Did you know that snow is actually pretty hot? It generally exists very close to melting temperature, making it difficult to study in the field. Due to external parameters, its physical characteristics can change very quickly. But as Felix Breitschädel of the Norwegian Olympic Sports Center tells us, a novel measurement device is changing our understanding of the surface of snow and constitutes a promising method for future research.
It is said that each snow crystal is unique. The original shape and size of snowflakes heavily depend on the climate during precipitation. There is a wide range of shapes to expect due to variations in temperature, humidity, and exposure time just to name a few. From small needle-like shapes to perfectly beautiful symmetrical crystals, everything is possible.
Traditionally, optical cameras and microscopes have been used to capture snow crystals. A comprehensive description of the surface of snow is crucial for understanding the tribological system between skis and snow.
The GelSight Mobile™ surface scanner makes it possible to scan snow surfaces in situ in a non-destructive way. Its elastomeric gel precisely conforms to the three-dimensional structures of the snow surface without breaking single dendrites (Figure 1).
Figure 1. Snowflake captured with GelSight MobileTM and visualized in Mountains® software (4 x 4 mm).
Mountains® software offers powerful tools for analyzing grains and particles on surfaces and quantifying selected parameters of interest such as particle density, particle count and statistical distribution.
In previous studies, we have seen a great variety in how snow crystals can look in prepared cross-country ski tracks. Both the type, shape, and size of grains show significant differences between fresh natural (Figure 2 left), artificial and transformed snow (Figure 2 right).
Figure 2. Examples of new (left) and transformed snow (right), each at 5 x 5 mm.
In this example, transformed natural snow is analyzed by applying particle analysis tools. The raw 3D data file was processed in the following way: to eliminate small irregularities, the Mountains® Remove Form Operator was used in combination with a metrological filter (Figure 3).
Figure 3. 3D visualization of the Gelsight scan.
The snow grains are identified by the threshold detection method which identified 501 particles within the 17.1 mm x 14.2 mm surface (Figure 4). It is interesting to note that detailed information about each individual particle can be displayed if required.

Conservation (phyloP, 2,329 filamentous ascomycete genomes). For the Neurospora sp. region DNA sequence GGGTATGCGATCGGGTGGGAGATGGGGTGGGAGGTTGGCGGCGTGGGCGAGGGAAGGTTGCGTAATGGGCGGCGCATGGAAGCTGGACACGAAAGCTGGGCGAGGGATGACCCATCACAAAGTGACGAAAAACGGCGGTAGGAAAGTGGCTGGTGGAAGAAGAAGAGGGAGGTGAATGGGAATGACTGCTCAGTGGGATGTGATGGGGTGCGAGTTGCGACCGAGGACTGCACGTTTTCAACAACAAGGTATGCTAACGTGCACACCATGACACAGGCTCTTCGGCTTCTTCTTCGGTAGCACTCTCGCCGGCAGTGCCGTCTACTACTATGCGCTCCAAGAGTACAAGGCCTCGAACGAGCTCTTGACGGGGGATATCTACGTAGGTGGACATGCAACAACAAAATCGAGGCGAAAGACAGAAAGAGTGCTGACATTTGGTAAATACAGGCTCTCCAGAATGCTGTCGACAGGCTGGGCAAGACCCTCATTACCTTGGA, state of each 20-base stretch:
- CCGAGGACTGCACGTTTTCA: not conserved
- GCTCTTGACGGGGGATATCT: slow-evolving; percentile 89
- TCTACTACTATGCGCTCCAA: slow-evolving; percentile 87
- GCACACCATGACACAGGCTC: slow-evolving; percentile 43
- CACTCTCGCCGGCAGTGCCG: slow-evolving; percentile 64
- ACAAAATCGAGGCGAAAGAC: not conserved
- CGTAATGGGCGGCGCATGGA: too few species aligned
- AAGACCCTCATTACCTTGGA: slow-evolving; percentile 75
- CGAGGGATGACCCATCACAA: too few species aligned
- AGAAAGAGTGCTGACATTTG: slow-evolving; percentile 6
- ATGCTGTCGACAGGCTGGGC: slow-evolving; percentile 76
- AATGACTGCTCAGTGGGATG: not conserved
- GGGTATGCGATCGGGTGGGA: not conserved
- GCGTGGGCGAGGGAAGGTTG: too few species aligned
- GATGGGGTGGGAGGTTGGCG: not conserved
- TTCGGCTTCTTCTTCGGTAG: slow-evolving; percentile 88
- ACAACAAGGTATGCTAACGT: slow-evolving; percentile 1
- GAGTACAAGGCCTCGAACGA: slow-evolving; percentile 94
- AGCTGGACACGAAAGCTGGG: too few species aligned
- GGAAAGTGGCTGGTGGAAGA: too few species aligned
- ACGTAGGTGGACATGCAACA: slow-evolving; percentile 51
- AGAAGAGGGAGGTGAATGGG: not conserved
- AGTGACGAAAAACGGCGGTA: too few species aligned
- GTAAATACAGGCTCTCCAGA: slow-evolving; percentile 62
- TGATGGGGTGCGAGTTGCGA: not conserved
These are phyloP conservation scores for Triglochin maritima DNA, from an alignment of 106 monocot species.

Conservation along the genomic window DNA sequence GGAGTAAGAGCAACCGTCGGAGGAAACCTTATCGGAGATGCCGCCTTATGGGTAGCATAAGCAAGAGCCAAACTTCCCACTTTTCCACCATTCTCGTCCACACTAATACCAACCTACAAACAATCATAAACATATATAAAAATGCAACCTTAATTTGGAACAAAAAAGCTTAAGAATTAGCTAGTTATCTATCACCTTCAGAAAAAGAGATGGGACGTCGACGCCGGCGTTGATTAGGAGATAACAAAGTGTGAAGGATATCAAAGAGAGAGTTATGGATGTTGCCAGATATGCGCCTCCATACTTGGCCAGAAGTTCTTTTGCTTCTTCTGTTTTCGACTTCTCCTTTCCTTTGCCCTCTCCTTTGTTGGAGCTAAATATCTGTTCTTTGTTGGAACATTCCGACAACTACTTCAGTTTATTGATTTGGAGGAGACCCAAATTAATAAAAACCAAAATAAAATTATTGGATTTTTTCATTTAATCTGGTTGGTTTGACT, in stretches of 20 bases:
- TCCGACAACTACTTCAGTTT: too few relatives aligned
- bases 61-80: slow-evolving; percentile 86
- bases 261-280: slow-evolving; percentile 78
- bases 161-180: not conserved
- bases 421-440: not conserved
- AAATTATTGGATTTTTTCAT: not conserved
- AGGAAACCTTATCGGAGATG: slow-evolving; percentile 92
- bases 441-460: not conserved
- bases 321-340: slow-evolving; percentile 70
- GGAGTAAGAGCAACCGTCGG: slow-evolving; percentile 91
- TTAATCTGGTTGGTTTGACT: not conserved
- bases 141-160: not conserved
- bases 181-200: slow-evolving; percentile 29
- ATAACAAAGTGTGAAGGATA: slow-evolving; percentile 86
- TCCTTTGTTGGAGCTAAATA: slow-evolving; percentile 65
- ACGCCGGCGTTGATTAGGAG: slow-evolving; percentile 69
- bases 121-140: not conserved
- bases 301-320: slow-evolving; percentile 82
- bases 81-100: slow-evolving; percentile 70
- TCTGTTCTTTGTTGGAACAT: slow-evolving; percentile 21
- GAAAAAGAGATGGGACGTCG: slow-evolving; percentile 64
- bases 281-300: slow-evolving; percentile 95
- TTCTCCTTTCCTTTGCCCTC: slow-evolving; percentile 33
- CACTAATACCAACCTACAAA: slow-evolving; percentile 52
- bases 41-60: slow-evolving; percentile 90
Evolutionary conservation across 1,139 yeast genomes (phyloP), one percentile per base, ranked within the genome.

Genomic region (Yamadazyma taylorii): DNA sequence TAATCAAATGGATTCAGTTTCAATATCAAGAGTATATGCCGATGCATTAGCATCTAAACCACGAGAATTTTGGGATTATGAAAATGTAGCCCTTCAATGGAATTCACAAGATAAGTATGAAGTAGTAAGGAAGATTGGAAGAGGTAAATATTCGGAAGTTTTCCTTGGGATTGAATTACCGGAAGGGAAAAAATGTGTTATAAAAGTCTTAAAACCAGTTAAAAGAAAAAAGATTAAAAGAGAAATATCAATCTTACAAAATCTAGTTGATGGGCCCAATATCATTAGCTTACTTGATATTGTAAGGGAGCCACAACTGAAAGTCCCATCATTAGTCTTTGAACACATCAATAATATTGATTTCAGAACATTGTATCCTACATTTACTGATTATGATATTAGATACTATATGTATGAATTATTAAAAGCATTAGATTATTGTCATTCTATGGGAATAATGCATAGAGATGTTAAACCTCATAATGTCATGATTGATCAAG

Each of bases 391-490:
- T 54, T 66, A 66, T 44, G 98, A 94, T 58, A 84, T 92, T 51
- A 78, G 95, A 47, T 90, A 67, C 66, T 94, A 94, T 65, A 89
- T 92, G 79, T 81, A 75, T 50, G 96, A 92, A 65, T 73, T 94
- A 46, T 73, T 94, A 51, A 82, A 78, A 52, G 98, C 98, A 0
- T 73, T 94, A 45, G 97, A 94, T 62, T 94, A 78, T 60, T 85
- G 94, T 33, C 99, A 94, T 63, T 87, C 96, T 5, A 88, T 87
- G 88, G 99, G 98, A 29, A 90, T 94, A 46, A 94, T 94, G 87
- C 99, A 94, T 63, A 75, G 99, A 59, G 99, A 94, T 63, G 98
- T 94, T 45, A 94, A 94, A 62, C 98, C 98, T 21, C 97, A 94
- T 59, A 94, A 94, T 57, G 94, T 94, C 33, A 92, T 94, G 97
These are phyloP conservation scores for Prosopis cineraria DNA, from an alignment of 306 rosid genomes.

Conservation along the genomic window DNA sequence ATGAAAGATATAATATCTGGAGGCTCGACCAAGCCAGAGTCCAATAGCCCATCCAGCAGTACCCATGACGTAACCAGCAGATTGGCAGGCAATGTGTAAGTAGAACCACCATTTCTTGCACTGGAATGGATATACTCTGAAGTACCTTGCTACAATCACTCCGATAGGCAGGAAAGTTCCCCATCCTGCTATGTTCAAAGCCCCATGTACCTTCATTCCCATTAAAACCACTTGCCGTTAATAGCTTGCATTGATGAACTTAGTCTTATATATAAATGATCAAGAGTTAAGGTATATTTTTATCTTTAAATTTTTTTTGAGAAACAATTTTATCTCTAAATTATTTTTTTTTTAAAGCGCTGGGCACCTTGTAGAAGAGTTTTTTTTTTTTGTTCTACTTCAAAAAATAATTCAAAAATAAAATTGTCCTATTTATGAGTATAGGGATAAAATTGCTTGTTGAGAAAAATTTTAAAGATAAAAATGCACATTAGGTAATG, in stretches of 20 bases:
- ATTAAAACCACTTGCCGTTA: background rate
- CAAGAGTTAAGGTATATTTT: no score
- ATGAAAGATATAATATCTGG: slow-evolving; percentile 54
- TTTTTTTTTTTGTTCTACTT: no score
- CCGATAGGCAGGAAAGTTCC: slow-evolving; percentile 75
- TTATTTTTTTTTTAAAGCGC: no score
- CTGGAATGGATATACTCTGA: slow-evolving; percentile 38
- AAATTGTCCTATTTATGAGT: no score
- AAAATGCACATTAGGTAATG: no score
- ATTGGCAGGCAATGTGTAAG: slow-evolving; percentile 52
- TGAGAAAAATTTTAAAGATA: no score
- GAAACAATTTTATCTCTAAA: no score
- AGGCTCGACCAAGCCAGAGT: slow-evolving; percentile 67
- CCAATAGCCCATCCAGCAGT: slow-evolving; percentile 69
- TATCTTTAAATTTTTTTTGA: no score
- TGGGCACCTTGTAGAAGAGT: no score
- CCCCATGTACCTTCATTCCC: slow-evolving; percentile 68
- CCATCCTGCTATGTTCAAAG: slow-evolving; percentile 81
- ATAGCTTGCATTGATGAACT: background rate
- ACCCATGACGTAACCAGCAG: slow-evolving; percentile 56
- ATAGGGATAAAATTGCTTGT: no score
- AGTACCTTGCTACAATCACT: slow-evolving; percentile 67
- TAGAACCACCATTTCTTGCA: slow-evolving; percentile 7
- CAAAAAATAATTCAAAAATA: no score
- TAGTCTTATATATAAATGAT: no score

Figure 4. Snow grains are detected above a chosen threshold value. The lowest parts were removed to clarify the results.
One simple way to characterize snow grain size distribution is to look at the histogram for the mean diameter (Figure 5). The shape of the particles can also be characterized by the roundness of the grains.
Figure 5. The unweighted histogram shows the number of values per mean grain diameter (in mm).
To understand the tribological mechanisms that come into play in skiing, it is essential to study the two surfaces that are in relative motion to each other, the ski base and the snow surface. Modern, handheld measurement instruments make it possible to collect an extensive amount of data from relevant locations and in varying conditions.
Important information can be extracted easily in combination with a powerful analysis tool, like that available in the Mountains® software particle analysis package.
Knowledge about the real contact between skis and the track will enhance further research in the field of sliding friction and hopefully contribute to more outstanding performances from athletes in the future.
About the author
Felix Breitschädel, PhD is head of Technology and Equipment at the Norwegian Olympic Sports Center (Olympiatoppen), he is also connected to the Centre of Sports Facilities and Technology (SIAT) at the Norwegian Technical University in Trondheim (NTNU) and a partner of Gelsight Inc.
Laboratory testing of cross-country skis – Investigating tribometer precision on laboratory-grown dendritic snow. S B. Auganæs, A. F. Buene, A. Klein-Paste. Tribology International, Vol 168, 2022, 107451, ISSN 0301-679X, doi.org/10.1016/j.triboint.2022.107451